Finally, the Turkish get up can train explosiveness, although it is most typically trained at a slow, controlled tempo designed for strength. To train explosiveness from the floor, try starting with the kettlebell in the bottom of a floor press position, almost like a bench press position but on the floor.

The kettlebell handle should be resting in the scoop of the thumb and bell on the back of the forearm, hand stacked vertically over the elbow. Now from this position explosively press up from the floor directly to the elbow. Practicing this one movement of the get up alone, for reps, will make you explosive from the floor when blasting out of side control or framing away from an opponent.

Similarly, during the last step of the get up when you lunge from a kneeling position to a standing position, focusing on driving your force through the ground explosively will develop powerful takedowns and a strong base.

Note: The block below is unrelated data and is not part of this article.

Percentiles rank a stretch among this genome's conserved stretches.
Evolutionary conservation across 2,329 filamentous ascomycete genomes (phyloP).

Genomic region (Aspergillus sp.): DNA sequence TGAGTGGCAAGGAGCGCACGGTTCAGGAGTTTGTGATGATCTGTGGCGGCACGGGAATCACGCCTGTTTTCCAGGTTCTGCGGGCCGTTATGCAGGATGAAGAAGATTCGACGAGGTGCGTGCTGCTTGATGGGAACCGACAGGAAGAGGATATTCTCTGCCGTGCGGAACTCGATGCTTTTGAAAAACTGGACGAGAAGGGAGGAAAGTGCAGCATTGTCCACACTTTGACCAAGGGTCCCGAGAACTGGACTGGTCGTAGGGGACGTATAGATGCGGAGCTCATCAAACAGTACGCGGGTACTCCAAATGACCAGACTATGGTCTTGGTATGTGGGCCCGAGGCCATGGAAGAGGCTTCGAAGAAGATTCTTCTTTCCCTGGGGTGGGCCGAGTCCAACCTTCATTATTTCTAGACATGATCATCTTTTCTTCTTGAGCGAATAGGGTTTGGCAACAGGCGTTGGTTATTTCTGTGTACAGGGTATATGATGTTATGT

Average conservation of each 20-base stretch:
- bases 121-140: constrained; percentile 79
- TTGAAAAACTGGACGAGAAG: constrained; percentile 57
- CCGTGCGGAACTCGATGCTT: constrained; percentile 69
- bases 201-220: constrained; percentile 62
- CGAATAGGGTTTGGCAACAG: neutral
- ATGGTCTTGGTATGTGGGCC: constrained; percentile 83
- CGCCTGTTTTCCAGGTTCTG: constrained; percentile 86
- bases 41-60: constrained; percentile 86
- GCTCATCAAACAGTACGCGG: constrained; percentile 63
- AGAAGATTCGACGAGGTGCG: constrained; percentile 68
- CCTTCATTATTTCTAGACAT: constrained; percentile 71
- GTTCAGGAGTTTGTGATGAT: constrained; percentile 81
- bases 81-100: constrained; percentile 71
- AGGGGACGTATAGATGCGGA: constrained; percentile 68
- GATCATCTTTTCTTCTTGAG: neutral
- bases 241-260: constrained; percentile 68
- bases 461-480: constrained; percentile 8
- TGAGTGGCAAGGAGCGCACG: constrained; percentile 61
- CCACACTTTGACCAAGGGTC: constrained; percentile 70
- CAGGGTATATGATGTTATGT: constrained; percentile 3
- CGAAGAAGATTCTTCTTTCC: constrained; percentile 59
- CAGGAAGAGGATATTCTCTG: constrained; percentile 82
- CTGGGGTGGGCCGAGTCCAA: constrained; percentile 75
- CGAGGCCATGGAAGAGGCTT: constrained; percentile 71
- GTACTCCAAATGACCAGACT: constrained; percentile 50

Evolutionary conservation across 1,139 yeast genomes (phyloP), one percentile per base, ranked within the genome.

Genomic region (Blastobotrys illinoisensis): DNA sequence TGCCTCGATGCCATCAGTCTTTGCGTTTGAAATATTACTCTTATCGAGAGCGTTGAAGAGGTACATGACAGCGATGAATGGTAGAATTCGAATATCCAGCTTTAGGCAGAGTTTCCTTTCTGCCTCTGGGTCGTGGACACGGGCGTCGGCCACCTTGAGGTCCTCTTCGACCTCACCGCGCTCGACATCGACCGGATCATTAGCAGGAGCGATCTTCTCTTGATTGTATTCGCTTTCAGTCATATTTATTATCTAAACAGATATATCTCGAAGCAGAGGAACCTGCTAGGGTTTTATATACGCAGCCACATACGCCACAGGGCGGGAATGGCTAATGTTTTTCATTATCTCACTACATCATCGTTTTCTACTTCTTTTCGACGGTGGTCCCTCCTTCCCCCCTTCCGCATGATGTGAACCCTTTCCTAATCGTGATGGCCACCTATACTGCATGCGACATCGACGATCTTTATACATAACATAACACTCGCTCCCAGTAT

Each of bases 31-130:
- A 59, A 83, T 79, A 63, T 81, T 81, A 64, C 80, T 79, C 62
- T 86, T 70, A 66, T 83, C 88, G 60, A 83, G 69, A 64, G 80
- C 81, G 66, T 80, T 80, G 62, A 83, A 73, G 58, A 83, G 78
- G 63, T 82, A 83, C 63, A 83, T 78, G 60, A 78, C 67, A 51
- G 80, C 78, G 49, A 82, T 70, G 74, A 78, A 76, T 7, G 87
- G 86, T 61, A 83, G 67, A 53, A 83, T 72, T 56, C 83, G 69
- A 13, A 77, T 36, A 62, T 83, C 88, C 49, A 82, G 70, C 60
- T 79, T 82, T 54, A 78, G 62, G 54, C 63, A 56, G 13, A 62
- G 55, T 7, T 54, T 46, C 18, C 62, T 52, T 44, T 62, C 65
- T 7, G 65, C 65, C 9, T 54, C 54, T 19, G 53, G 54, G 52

(Explosive TGU from floor)

The Turkish get up has too many benefits to be missing from the serious jiu jitsu player’s arsenal. I recommend first learning this movement with strict form and practicing it slowly, making each step separate and deliberate, without combining or passing quickly over any steps. Once this can be accomplished for five reps on each side with a 53lb kettlebell try working with a 70lber or more for single reps.

Once these milestones are met, add in the explosive reps from the floor press and bottoms up variations. The Turkish get up should be performed in the beginning of your routine with reps kept at or below five per side. When performing the “quarter get up,” or just up to the elbow from the back, you can add more reps. I like to work this particular part of the get up to emphasize being explosive through the core for no more than 10 reps, with 5 being optimal.

I recommend hiring a certified kettlebell trainer to learn the get up. There are many minor subtleties of the move that are often overlooked on YouTube University. So do yourself and your game a favor, and invest the time and resources into mastering the Turkish get up.

Roll on!